Maybe even Homer had to warm up his audience with Persian jokes - a perennial favorite - and references to everyday situations like the watered-down retsina at the local tavern and debt enslavement. But once he got going, however his works were composed, there was a soaring story line. In contrast, Trump is easily distracted; one of his signifiers thrown back at him will set him off on a tangent. The word "great" as in "great victory" can trigger a long ramble about the number of electoral votes he captured, like a jack-in-the-box being released. These excursions tend to run the same course. Unlike Homer, who was content to be a narrator of the stories of heroes, Trump is the hero in all his stories. Achilles's weak point was his heel; only those pesky bone spurs in the same place kept Trump from marching toward the sound of the guns and winning the Medal of Honor.
Homer, like Trump, had a lot to keep straight, but did a much better job of it. Geographically and in time scale the Iliad and the Odyssey are poles apart; the former is confined to one episode in the plains before Troy, whereas the Odyssey roams over the entire Mediterranean. Trump's world is rather defined by where he owns property. Not only did Homer have to give shout-outs to the cast of characters on both sides, he had to keep track of their genealogies. Somewhere in the family tree of many was a liaison between a god or goddess and a human. Throughout the Iliad and Odyssey the gods mess with humans, backing one side or the other, and Homer knew - were there leakers on Olympus? - who had intervened in the struggle and at what point. Compared to the Greeks and Trojans, Trump is at a big disadvantage when it comes to divine support. He is nominally a Christian. That can be a problem, inasmuch as divine favor of the Gott mit uns variety tends to be all or nothing. The combatants in the Trojan War had no such limitations, although in the end Fate was the most powerful deity of all.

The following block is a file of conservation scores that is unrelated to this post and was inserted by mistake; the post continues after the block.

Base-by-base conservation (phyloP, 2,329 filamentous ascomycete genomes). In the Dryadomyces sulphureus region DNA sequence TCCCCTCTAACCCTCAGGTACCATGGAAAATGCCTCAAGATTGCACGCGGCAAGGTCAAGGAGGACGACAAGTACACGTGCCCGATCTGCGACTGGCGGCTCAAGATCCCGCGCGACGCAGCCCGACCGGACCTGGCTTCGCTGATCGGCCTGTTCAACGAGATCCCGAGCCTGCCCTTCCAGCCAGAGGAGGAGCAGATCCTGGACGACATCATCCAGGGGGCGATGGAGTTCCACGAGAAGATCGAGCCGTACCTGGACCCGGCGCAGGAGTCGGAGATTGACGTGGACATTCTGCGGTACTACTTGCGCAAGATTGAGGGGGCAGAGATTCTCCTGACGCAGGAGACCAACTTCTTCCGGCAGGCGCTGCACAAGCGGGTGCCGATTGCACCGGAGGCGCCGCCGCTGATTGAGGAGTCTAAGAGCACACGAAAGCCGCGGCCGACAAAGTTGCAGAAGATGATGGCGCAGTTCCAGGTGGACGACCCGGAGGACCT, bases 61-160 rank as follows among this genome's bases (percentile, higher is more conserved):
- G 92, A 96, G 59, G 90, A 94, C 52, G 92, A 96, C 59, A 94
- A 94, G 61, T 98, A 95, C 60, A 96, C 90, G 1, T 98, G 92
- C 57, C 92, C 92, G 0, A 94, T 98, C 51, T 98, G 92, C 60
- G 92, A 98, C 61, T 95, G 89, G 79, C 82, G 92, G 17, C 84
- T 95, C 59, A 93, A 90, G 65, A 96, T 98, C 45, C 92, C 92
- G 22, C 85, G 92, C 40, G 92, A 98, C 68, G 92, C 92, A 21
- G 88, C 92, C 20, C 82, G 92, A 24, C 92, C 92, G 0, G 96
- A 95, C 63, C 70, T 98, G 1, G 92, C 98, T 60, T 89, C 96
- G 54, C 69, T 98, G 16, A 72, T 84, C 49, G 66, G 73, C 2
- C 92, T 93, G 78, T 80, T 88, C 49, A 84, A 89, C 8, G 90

Trump, like the Trojans, is a big, big wall guy. The story of the Trojan horse that concealed the sneaky Greeks is not found in the Iliad, but rather in the Odyssey, whose central character has a deceitful and tricky nature. Thinking about it, I wonder if it was fake news. An army despoiling the countryside for ten years, not to mention the lumber needed to keep their ships in repair, would not have left enough trees standing to make anything larger than a toothpick. Maybe they imported the wood, tariffs permitting, for the occasion. My guess is they got sick of the endless war and called it quits, then circulated a story about their great victory (see above). News travelled slow in the Late Bronze Age. We do know that the Troy that Schliemann found had been destroyed more than once. Walls can tumble and cities and states can fall for all sorts of reasons: fire, earthquakes, demagoguery, stupidity, and that great Greek word, hubris. It remains to be seen what role Fate will play.
In my very occasional essays I try to steer clear of current events. This is an exception. I wrote this in exasperation in October of 2018, and sent it to a few friends. Subsequently, it turned out to be even more true than I had imagined. It was reported in January, 2019, that in the Presidential campaign, campaign advisers sought for a way to control and channel Trump's erratic mind and keep him on the subject of immigration, a key element of their xenophobic strategy. They hit on the idea of "the wall" as a mnemonic trick, one that would both appeal to his colossal vanity as a "builder" and jerk him back to the topic. "Build the wall" turned out to be a rally mantra and played no small part in selling Trump.